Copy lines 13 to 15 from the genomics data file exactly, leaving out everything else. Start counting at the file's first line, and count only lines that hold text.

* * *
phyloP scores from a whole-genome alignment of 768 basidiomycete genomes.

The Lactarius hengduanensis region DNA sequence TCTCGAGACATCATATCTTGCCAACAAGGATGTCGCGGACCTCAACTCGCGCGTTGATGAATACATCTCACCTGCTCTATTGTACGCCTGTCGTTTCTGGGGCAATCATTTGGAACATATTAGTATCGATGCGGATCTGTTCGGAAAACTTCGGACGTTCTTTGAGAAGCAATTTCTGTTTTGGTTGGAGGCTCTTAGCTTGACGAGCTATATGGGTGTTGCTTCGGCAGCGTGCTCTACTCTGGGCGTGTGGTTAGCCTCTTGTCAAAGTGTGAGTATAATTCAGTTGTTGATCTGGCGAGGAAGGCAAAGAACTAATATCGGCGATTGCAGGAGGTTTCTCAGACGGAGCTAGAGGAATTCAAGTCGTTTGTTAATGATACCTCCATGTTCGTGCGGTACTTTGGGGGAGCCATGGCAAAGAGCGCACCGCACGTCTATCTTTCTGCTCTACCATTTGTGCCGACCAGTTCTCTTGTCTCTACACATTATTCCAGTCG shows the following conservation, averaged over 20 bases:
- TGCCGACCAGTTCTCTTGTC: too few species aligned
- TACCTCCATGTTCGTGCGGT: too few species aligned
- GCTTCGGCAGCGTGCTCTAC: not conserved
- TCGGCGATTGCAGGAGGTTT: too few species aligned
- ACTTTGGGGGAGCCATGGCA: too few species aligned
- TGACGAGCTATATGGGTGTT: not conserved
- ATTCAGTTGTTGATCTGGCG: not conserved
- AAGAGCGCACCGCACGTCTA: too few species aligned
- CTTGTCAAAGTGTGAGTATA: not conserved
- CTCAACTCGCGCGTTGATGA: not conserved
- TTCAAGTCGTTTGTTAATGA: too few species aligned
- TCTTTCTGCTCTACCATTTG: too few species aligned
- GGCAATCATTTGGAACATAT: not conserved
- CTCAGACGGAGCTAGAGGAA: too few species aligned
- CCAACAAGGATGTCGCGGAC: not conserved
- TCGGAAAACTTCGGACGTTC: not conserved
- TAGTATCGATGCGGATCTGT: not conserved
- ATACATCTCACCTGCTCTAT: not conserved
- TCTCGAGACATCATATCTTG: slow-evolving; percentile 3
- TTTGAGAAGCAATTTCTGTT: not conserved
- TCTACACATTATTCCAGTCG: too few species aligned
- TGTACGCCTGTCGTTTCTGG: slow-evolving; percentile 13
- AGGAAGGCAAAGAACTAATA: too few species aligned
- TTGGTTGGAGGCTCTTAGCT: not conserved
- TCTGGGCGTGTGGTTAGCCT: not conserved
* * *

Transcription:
- TTCAAGTCGTTTGTTAATGA: too few species aligned
- TCTTTCTGCTCTACCATTTG: too few species aligned
- GGCAATCATTTGGAACATAT: not conserved